In the world of customer service and technical support, our goal is to meet and exceed customer expectations. So what do customers expect exactly? One major component is “certainty” —customers go where they are certain that a service will meet their expectations.

No wonder that McDonalds and Starbucks have had such success. Not always with high quality products, but usually with consistent service.

Are We Shooting Ourselves in the Foot?

One wonders, without consistency in meeting expectations, are we setting ourselves up for failure? In theory, customers set the expectations. In reality, we in customer service, can and do set customer expectations. And, if we don’t set expectations, by default customers will set their own (perhaps unrealistic) expectations. When we do not consistently manage and meet customer expectations, customer service may be causing to customer dissatisfaction!

Mini Case Study 1: A Hotel

Recently, after conducting a customer service workshop for a technical support team, I was leaving the hotel for dinner. I inquired at the front desk how late they have coffee in the lobby. I was informed:

“Twenty-four/seven – coffee all the time.”

Returning to the hotel, I was looking forward to my desert (a decaf with French Vanilla creamer). Sadly, they were out of coffee. When I inquired at the front desk, the reply was:

“Oh, we stop making coffee at 9 pm.”

What could have prevented me from setting this un-met expectation?

What customer satisfaction rating do you think I gave this hotel?

Mini Case Study 2: A Customer Support Center

Working with clients around the world, we are sometimes asked to listen in to how a customer call is handled. One example:

Agent: “I’ll be sure to keep you updated on resolving your issue.”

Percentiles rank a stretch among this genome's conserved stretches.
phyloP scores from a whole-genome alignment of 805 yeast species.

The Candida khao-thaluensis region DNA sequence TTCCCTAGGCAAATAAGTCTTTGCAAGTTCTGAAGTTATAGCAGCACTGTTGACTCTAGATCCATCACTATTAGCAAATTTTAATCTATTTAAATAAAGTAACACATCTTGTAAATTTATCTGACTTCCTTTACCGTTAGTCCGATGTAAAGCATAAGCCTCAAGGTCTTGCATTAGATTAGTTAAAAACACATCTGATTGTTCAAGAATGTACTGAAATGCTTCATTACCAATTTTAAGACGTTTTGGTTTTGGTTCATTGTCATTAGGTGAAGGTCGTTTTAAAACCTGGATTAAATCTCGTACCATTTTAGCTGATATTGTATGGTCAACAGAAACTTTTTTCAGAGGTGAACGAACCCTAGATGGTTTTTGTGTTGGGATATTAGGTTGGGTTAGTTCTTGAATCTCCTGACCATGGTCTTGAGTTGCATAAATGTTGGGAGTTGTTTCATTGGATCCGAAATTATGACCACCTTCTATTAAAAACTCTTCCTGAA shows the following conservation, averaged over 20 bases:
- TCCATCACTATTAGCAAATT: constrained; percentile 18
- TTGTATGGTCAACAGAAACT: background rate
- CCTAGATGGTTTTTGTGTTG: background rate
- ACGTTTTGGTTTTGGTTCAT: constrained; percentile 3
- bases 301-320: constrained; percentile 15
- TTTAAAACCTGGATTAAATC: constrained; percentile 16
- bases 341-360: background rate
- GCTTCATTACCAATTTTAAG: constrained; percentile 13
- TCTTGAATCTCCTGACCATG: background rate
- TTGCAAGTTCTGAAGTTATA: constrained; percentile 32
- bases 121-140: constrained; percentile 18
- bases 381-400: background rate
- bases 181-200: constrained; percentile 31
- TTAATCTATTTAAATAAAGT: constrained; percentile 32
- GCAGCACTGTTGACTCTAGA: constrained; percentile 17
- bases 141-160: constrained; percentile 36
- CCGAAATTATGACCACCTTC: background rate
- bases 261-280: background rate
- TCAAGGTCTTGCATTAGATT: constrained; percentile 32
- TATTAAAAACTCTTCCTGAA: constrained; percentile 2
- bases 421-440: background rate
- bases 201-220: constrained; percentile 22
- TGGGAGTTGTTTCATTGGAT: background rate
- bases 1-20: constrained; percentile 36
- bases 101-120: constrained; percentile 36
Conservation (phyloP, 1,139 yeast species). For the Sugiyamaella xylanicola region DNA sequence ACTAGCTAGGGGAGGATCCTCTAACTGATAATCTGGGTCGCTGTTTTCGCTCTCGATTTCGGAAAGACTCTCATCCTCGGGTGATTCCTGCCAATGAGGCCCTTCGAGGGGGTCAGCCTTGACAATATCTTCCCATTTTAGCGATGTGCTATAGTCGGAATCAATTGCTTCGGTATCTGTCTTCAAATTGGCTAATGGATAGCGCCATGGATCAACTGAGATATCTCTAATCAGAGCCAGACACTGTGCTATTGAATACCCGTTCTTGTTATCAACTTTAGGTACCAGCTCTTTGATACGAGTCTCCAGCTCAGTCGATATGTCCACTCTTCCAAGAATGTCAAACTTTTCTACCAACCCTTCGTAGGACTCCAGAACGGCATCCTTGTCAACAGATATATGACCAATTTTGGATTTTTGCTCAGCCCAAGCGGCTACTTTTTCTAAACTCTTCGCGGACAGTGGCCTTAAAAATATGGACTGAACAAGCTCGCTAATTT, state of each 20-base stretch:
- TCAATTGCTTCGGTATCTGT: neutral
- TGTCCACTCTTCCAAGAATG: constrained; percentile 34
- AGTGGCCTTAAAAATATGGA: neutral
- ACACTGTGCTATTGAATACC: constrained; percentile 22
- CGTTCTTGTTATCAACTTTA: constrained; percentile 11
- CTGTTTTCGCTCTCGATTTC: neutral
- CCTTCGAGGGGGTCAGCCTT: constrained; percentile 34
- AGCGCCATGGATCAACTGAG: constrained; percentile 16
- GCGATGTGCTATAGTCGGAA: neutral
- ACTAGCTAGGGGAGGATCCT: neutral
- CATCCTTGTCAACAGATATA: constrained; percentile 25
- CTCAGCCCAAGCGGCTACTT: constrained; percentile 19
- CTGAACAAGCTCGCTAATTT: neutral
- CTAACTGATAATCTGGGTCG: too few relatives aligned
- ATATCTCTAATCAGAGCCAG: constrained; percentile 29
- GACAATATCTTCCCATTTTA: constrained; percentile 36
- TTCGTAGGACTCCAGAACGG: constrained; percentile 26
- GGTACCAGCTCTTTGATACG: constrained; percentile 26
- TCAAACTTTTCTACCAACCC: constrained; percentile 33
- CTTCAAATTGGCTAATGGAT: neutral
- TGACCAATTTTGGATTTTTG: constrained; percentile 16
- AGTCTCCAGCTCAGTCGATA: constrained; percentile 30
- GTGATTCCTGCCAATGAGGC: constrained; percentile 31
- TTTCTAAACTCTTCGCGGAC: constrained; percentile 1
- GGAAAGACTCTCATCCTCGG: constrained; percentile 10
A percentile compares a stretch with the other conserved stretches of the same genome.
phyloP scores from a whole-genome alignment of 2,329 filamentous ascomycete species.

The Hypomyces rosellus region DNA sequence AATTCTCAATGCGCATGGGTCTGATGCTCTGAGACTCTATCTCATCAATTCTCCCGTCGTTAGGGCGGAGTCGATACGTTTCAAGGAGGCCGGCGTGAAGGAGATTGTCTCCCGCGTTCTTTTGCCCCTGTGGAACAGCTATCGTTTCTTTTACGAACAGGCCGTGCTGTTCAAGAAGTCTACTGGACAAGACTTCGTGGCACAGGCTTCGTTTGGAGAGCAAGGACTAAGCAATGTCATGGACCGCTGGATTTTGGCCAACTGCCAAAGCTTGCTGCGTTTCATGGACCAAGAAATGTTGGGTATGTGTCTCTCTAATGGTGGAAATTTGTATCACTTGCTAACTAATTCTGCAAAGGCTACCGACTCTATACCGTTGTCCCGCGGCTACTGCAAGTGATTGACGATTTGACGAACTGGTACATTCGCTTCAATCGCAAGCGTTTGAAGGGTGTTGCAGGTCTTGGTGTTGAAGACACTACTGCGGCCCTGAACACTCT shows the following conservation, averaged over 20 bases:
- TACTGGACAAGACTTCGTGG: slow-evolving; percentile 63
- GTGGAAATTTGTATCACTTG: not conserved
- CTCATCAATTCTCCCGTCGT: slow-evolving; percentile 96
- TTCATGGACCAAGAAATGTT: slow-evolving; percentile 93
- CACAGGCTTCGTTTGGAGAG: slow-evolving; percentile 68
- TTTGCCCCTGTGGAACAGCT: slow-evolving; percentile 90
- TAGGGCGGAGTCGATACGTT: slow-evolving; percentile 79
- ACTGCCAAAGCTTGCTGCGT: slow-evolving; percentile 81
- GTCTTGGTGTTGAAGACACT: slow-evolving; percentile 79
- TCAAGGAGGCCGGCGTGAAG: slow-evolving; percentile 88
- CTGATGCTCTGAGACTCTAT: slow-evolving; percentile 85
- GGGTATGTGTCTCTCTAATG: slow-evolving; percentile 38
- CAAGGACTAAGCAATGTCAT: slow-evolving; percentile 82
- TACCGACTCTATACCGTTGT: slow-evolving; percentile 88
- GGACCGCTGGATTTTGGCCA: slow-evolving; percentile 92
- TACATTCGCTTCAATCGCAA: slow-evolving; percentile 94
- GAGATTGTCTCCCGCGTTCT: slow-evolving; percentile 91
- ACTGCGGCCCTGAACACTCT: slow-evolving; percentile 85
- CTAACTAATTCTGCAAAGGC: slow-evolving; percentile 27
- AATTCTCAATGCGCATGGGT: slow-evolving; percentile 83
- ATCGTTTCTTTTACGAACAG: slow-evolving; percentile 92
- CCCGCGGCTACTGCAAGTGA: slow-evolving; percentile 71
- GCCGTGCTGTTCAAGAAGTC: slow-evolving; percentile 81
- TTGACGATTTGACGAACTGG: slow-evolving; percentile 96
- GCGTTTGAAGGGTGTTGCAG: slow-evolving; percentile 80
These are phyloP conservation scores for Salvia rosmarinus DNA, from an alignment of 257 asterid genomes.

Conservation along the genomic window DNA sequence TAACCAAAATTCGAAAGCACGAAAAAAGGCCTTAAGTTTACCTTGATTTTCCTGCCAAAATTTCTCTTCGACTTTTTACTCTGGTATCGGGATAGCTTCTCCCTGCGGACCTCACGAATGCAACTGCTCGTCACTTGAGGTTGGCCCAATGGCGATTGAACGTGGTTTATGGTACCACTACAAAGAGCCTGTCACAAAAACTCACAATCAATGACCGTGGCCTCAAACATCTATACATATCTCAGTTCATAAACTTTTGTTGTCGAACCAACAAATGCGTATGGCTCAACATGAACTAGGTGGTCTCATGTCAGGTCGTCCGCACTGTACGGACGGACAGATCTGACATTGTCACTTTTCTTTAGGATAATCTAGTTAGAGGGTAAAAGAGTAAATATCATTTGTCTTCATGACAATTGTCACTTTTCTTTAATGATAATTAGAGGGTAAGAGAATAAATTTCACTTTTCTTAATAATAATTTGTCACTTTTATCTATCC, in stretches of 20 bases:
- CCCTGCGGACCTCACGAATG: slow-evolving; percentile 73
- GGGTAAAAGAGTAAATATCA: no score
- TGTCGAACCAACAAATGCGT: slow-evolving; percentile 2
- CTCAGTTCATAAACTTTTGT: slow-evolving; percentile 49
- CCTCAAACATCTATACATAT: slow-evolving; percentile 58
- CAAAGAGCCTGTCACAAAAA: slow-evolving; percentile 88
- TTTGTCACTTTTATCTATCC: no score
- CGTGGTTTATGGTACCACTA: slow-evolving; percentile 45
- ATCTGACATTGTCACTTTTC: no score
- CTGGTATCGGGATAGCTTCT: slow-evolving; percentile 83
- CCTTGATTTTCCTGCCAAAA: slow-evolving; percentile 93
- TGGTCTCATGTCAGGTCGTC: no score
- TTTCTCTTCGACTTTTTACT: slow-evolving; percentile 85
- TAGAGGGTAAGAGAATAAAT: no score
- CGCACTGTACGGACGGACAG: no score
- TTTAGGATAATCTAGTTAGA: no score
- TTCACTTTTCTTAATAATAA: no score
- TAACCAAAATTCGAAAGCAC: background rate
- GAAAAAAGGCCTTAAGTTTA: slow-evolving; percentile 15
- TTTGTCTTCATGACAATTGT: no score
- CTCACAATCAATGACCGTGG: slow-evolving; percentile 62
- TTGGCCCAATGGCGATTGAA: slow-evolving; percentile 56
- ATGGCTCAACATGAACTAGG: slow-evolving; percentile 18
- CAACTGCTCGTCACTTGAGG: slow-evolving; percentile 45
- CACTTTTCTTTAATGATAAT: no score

(next day)

Customer: “I want to talk to your VP of Customer Service! I was promised an update – never happened!!!”

What could have prevented the customer from setting this expectation?

What satisfaction rating would this transaction earn?

Management Responsibilities

The good news is that as a manger or supervisor, you have an opportunity to prevent the inadvertent customer dissatisfaction. Lifting some ideas from Making It Happen™ , our management coaching program:

  • Collect input from customers, staff and executives on reasonable and valuable expectations. Customer phone surveys and focus groups are a great source of input.
  • Analyze escalated cases and customer complaints – did we cause any due to unrealistic expectations?
  • Devise and publicize quality standards and objectives – internally first.
  • Educate and train all customer service staff. This skill development especially applies to backline and additional staff that the front-line employees rely on.
  • Monitor and measure regularly.
  • Establish “customer expectations” as a standing staff meeting topic.
  • Publicize and recognize progress and success.
  • Follow up! Keep an eye out, measure, observe and see that the standards are being met. If they are not, find out why. Is it training? Capacity? Tools? The value of the standard?

Meeting customer satisfaction is a daily challenge. We need not aggravate this by needlessly driving customer expectations beyond our reach. The key is to set expectations that can be consistently and reasonably met across all customer support locations.